A potential way to avoid the pitfalls of "friends and family" money is for a startup company to secure its seed capital from the government. Both Federal and various provincial government agencies fund organizations which help finance small businesses in a variety of ways, including (i) the issuance of a direct financial award (more typical among provincial organizations), (ii) the extension of a low-rate loan and/or (iii) the guaranty of a commercial bank loan.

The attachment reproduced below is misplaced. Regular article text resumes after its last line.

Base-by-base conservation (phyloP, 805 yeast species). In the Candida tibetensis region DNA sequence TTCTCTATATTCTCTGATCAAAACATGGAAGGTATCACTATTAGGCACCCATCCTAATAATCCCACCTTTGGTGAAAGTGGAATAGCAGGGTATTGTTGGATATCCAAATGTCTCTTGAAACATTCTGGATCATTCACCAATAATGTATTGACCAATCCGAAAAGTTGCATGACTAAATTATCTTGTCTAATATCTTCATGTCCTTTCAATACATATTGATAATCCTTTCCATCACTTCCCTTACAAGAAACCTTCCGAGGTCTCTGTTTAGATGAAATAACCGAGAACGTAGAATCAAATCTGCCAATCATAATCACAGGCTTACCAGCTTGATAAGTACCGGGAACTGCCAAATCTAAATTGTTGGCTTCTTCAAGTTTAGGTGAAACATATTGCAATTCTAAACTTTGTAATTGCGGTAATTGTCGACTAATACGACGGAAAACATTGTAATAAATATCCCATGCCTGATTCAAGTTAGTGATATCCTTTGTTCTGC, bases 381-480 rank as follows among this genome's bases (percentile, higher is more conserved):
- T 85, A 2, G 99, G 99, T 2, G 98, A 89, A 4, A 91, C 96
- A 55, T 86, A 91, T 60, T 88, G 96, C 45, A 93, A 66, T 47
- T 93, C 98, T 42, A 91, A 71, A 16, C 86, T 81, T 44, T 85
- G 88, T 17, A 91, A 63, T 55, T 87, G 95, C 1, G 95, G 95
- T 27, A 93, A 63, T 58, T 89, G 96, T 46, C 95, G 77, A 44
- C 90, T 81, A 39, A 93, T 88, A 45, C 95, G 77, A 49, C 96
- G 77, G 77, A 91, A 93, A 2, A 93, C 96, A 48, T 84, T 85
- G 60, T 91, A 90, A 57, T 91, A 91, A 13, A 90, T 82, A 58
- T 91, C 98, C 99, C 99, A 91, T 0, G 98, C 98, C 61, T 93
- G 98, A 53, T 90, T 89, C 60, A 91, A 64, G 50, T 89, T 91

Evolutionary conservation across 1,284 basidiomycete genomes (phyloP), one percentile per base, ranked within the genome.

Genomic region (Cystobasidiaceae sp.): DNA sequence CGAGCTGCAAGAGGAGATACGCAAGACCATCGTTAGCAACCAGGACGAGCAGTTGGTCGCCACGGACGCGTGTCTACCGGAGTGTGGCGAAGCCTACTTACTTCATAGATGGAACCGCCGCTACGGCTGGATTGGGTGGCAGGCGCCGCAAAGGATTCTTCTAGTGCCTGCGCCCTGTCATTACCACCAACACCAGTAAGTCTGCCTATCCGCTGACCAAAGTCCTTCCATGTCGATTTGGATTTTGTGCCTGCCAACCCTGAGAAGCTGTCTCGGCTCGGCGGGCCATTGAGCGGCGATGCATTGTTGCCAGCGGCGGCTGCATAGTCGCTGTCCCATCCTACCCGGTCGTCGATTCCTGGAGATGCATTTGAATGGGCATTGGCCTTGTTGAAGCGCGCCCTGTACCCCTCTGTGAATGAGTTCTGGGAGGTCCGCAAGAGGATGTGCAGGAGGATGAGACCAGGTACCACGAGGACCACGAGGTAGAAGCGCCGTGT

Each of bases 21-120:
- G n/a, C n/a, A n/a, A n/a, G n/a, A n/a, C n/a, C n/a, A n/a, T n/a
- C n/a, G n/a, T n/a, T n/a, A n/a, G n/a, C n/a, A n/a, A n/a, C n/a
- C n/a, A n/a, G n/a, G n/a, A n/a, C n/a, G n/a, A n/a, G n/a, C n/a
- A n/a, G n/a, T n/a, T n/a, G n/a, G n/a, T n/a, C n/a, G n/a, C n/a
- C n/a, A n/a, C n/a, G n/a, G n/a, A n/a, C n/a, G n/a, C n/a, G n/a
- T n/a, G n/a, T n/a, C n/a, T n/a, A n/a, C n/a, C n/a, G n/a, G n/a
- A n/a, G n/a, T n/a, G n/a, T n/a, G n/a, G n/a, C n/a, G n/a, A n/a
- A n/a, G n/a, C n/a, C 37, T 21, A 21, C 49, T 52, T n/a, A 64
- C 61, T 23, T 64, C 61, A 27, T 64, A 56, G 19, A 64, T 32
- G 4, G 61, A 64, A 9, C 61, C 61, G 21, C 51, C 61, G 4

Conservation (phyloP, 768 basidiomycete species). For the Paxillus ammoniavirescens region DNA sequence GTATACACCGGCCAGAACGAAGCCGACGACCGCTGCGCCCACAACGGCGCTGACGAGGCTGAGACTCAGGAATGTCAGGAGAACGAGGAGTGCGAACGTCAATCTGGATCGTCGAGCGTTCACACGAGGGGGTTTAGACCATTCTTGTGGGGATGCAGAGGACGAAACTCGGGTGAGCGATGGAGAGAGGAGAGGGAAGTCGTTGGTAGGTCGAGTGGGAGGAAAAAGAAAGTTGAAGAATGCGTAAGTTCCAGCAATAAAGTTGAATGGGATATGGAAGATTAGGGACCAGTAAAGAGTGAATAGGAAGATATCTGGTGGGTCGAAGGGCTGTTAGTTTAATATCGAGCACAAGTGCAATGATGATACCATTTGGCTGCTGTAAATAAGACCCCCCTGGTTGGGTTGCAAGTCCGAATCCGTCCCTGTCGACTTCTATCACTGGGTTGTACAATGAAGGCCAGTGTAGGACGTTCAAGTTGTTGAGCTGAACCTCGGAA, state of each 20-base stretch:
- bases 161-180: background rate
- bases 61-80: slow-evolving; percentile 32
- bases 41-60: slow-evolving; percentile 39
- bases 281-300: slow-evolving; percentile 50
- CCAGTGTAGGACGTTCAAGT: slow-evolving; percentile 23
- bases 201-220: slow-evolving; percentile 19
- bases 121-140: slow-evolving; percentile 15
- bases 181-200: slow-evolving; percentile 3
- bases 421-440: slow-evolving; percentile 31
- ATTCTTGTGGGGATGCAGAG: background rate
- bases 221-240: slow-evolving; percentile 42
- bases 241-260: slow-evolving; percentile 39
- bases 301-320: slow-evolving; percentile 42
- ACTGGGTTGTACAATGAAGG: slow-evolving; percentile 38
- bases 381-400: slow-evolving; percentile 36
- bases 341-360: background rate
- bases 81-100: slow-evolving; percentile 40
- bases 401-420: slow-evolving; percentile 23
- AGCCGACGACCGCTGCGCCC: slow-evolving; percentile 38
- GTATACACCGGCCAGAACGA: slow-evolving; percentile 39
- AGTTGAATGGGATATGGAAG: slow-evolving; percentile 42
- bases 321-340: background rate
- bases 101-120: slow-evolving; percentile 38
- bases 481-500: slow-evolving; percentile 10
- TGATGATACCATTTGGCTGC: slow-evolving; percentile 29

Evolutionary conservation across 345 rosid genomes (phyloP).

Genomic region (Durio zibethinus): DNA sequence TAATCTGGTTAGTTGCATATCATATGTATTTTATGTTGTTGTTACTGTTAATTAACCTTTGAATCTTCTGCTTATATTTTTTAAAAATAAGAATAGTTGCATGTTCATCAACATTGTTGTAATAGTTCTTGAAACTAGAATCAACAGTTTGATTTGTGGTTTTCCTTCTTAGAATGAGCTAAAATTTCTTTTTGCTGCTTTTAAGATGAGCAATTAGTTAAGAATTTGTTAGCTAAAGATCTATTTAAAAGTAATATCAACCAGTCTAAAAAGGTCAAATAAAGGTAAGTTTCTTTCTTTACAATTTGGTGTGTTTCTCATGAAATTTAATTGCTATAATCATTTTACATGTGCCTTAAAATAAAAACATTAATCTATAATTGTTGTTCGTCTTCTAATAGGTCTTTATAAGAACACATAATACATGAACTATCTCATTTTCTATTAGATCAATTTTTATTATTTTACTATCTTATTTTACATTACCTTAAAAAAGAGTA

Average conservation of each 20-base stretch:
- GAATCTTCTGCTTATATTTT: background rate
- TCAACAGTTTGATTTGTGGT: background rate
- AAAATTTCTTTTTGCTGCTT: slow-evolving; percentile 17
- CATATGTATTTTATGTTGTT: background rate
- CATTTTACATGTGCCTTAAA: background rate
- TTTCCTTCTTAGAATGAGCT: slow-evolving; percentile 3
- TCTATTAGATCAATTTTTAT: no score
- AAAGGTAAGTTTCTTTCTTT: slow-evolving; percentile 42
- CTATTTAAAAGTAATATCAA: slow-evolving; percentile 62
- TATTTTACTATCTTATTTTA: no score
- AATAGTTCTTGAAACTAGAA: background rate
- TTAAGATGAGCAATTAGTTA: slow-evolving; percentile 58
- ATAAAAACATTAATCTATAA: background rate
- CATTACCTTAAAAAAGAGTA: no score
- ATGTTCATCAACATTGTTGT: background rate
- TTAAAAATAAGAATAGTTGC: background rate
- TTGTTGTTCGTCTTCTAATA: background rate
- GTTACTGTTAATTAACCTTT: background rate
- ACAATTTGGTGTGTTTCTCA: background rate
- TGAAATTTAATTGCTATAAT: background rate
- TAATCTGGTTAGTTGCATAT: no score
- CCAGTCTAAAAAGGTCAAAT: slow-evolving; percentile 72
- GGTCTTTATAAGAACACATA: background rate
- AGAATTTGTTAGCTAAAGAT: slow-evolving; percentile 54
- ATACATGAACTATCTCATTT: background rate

When traditional VC firms refuse to lend, a startup turns to individual private equity investors known as "angels". In addition to moneys, angels also bring expertise and experience to a startup and may serve on the board of directors or provide guidance through consulting or mentoring. Angels risk their capital based on their experiences and instincts. They tend to invest together with trusted friends and associates or on the recommendation of service professionals. They are capable of investing quickly (30-60 days to a closing) and their due diligence can be less rigorous than VCs or strategic investors. Angels may buy into concepts of a business and be forgiving on valuation. A single angel's participation in an investment usually ranges from $25,000 to $100,000.This informal investment market tends to be regional – Ottawa, Toronto and Waterloo. Angels are not listed in directories and they are hard to find, thus, raising this type of seed capital involves a costly and time-consuming networking process for entrepreneurs.